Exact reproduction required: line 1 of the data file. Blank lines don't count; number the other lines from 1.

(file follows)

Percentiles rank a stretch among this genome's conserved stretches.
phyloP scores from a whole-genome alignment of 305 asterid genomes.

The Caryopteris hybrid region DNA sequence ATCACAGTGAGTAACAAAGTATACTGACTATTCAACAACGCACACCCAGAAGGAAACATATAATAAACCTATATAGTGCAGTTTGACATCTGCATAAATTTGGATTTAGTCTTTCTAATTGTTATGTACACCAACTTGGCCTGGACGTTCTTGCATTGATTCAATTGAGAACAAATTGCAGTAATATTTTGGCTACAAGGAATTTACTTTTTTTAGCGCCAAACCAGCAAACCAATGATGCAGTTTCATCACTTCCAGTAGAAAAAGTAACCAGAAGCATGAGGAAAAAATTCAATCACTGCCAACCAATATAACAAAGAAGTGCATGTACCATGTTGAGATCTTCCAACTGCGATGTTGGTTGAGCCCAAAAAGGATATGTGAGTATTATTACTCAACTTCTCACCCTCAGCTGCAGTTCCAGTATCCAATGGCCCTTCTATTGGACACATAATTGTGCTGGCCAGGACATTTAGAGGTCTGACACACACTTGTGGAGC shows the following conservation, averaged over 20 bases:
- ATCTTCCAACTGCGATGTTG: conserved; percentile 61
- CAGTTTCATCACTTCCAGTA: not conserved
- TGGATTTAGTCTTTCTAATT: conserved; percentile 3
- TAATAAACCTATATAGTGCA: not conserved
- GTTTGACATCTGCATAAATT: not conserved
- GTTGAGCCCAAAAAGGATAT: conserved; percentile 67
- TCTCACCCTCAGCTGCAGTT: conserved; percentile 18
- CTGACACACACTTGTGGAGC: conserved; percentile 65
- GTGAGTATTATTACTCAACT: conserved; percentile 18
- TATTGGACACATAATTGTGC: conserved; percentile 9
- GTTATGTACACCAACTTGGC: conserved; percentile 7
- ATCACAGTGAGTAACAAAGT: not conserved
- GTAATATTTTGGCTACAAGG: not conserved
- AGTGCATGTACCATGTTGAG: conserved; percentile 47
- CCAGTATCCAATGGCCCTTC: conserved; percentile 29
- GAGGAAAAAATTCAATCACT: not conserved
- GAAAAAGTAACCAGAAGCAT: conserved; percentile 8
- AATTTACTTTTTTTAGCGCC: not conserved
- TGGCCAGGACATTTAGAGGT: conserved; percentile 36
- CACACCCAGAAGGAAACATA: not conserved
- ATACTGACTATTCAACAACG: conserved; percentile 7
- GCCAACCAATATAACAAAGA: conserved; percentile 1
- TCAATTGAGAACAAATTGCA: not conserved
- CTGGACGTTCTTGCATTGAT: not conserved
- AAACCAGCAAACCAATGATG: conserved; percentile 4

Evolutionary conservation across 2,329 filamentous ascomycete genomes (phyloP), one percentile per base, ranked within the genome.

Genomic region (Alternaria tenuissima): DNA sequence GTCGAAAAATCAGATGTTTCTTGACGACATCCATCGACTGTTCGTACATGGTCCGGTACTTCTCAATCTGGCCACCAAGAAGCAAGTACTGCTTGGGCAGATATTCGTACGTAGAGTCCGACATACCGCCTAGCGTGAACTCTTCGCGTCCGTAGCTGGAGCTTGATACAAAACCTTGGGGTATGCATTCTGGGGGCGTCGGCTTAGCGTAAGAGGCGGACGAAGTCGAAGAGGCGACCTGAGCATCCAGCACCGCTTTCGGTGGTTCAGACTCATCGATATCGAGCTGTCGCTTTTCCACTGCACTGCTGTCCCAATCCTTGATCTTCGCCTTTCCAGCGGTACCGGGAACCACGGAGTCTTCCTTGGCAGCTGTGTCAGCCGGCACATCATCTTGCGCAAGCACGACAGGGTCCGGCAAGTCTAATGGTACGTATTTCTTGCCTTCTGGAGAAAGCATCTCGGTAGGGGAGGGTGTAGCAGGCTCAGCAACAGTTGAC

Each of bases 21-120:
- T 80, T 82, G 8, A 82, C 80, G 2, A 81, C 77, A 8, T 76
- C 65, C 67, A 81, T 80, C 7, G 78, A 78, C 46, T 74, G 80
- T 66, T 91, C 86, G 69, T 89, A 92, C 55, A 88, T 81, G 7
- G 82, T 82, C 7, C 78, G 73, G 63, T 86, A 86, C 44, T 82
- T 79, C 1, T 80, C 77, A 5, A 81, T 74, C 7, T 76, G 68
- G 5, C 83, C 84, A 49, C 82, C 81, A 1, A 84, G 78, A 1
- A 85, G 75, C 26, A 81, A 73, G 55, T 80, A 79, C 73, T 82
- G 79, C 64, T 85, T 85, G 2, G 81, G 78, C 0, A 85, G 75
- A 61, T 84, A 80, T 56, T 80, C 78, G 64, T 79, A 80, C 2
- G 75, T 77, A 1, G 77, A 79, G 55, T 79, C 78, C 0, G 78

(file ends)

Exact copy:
Percentiles rank a stretch among this genome's conserved stretches.